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NGLY1 deficiency (NORD)



Patient care

Information for patients and families

The Primary School
Glut1 Deficiency Foundation
The National Organization for Rare Disorders (NORD)
Narcolepsy (NORD)
Adrenoleukodystrophy (NORD)
Zellweger spectrum disorders (NORD)
Glycogen storage disease type II (NORD)
Metachromatic leukodystrophy (NORD)
Gaucher disease (NORD)
Niemann-Pick disease types A and B (NORD)
Fabry disease (NORD)
Tay-Sachs disease (NORD)
Mucopolysaccharide storage disease type 1 (Hurler syndrome) (NORD)
Mucopolysaccharide storage disease type 2 (Hunter syndrome) (NORD)
Phenylketonuria (NORD)
Cystinuria (NORD)
Aromatic L-amino acid decarboxylase deficiency (NORD)
Cerebrotendinous xanthomatosis (NORD)
Classical homocystinuria (NORD)
Autoimmune polyglandular syndrome type 1 (NORD)
Thyroid eye disease (NORD)
Opsoclonus myoclonus syndrome (NORD)
Thyroid eye disease (NORD)
Short bowel syndrome (NORD)
Bile synthesis disorders (NORD)
Eosinophilic esophagitis (NORD)
Cyclic vomiting syndrome (NORD)
Polycythemia vera (NORD)
Essential thrombocythemia (NORD)
Myelofibrosis (NORD)
Warm autoimmune hemolytic anemia and cold agglutinin (NORD)
Sickle cell disease (NORD)
Waldenstrom macroglobulinemia (NORD)
Post-transplant lymphoproliferative disorders (NORD)
Cytomegalovirus infection after transplant (NORD)
Congenital athymia (NORD)
Severe chronic neutropenia (NORD)
Mycobacterium avium complex (NORD)
Congenital cytomegalovirus (NORD)
Opsoclonus myoclonus syndrome (NORD)
Spinocerebellar ataxia (NORD)
Early infantile epileptic encephalopathy (NORD)
IgA nephropathy (NORD)
Focal segmental glomerulosclerosis (NORD)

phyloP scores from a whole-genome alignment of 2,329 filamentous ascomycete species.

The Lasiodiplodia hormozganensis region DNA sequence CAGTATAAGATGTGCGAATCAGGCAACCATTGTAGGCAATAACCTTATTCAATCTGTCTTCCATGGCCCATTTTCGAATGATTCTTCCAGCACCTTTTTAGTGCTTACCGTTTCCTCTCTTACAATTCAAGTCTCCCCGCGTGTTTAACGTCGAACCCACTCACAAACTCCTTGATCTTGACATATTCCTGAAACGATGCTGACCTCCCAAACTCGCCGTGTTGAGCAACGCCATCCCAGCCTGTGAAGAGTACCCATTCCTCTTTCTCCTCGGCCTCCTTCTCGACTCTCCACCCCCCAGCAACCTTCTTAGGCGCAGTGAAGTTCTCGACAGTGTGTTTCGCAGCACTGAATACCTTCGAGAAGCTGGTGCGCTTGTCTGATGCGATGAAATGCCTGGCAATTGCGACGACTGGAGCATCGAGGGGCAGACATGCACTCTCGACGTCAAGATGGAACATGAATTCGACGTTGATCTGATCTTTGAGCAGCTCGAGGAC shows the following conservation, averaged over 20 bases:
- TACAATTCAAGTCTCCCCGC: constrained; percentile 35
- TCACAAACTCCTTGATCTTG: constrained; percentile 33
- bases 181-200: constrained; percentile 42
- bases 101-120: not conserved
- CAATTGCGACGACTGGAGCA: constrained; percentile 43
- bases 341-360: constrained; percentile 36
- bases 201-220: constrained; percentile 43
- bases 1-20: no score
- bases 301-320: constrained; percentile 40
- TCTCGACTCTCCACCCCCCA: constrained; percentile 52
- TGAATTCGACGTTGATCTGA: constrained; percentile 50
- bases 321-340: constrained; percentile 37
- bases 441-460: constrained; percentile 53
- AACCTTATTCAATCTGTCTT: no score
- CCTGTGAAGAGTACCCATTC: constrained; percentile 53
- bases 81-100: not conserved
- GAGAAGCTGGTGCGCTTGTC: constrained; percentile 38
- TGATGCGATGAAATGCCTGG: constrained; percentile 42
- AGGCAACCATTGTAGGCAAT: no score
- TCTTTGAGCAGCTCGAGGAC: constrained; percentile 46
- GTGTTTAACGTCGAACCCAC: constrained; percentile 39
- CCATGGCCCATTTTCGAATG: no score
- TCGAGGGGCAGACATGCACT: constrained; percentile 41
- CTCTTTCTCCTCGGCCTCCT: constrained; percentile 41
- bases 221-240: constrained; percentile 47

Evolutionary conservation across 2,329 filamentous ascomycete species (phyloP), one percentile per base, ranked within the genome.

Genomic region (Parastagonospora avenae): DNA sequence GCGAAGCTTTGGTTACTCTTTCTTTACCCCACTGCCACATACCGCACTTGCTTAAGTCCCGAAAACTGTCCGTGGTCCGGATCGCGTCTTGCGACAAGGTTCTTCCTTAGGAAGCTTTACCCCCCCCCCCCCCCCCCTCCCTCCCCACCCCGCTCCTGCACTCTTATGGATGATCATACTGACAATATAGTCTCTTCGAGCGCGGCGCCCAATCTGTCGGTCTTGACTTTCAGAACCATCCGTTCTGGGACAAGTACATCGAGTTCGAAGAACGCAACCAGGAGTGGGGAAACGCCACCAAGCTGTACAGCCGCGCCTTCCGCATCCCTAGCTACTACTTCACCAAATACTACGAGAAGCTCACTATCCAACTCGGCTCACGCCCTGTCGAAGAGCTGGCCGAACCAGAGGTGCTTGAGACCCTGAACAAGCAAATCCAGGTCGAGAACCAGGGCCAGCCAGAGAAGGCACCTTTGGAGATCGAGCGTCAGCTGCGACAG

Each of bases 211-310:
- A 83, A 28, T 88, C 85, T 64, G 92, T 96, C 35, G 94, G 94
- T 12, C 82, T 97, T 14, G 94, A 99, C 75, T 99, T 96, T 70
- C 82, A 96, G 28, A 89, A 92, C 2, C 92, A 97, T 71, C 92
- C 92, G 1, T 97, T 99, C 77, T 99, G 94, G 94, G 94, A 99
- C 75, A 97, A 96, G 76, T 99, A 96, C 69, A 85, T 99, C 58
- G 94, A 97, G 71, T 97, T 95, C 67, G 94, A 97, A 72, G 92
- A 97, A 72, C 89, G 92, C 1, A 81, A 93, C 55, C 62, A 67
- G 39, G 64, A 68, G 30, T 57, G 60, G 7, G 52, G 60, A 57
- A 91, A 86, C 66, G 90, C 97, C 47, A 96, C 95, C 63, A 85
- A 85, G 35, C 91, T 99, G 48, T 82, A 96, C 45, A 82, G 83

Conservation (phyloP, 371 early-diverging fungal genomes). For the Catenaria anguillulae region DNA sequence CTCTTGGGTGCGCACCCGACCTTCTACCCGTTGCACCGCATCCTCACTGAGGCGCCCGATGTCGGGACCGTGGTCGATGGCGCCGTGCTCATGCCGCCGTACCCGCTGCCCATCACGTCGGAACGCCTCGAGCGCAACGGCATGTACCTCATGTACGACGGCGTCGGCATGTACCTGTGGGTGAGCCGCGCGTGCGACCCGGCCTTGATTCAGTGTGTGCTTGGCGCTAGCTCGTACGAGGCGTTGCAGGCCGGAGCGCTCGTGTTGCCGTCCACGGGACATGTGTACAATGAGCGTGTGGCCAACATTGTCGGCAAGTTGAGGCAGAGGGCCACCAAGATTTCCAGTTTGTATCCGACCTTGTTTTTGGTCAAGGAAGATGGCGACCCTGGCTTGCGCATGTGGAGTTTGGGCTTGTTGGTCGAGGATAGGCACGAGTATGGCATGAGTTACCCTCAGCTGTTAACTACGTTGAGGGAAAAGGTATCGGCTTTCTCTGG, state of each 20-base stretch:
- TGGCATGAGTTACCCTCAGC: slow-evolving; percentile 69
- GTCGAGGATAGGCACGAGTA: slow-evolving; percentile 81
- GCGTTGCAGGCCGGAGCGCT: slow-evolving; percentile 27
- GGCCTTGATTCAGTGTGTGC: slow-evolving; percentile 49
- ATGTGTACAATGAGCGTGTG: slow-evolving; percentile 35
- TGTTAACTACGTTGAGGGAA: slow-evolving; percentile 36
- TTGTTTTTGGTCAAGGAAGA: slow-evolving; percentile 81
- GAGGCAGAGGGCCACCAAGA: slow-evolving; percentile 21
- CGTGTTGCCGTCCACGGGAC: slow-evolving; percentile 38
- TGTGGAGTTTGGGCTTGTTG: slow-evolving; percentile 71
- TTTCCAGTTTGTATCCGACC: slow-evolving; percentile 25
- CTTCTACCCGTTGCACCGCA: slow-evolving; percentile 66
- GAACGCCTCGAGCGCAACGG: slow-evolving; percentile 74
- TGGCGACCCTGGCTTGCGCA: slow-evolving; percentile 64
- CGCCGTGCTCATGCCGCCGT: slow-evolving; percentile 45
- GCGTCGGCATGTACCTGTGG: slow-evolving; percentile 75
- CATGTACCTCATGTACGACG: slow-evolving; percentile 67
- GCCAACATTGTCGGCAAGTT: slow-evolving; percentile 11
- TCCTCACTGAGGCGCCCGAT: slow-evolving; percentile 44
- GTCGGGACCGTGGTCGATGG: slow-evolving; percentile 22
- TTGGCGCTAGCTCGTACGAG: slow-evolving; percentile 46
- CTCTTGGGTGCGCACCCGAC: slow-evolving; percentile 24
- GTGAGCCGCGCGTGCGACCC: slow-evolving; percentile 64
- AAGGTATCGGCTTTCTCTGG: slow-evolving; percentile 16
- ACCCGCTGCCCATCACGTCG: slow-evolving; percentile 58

Alagille syndrome (NORD)
NGLY1 deficiency (NORD)
PIK3CA-related overgrowth spectrum (NORD)
Recurrent pericarditis (NORD)
Gorlin Syndrome Alliance

Content Reviewers:

Kelly Johnson, MS

NGLY1 deficiency is a rare genetic disorder affecting multiple parts of the body due to a deficiency of the enzyme N-glycanase.

Enzymes are proteins which help speed up chemical reactions in the body and N-glycanase speeds up the removal of sugar chains from proteins.

Without this process, proteins do not function normally and misshaped ones may accumulate. NGLY1 deficiency is a chronic condition that presents during infancy and early childhood.

NGLY1 deficiency has a number of characteristic symptoms, although the specific symptoms a patient experiences are often unique to the individual.

Most infants and children with NGLY1 deficiency do not grow or develop as expected. Symptoms may include low birthweight, a smaller than expected head circumference, and missing developmental milestones, such as walking or talking.

Intellectual disability is also common. Many affected individuals have motor problems including shaking and uncontrollable movements, which can range from slight tremors while trying to do fine motor skills like writing, to an uncontrolled sometimes painful jerky movement.

Skeletal abnormalities may also occur such as small hands or feet, frequently broken bones, uneven shoulders or hips, difficulty standing up straight, and dislocated joints.

Some patients develop seizures which can start as early as two months of age. Individuals with NGLY1 deficiency often will not produce tears when crying.

This in turn may cause other complications, such as scarring and ulcers in the eyes, painful or irritated eyes, and poor vision. Lastly, liver problems may arise in children with NGLY1 deficiency.

NGLY1 deficiency is caused by changes or mutations in the NGLY1 gene, and follows an autosomal recessive inheritance pattern.

This means that both copies of the NGLY1 gene must be mutated for an individual to have the disorder. The mutated NGLY1 gene causes the N-glycanase enzyme to be dysfunctional or be completely absent.

N-glycanase’s role is to speed up the process of removing sugar molecules from proteins. Removing sugar molecules from damaged proteins allows them to be recycled.


N-glycanase 1 deficiency, also known as NGLY1 deficiency, is a rare genetic disorder characterized by a deficiency of the enzyme N-glycanase 1 (NGLY1). NGLY1 is involved in the breakdown of complex sugars known as N-glycans attached to proteins throughout the body.

NGLY1 deficiency results from a mutation in the NGLY1 gene that decreases NGLY1 production. Symptoms include developmental delays, intellectual disability, seizures, delayed developmental milestones, as well as problems with movement and coordination. They may also have abnormalities of the eyes, including cataracts and problems with eye movement.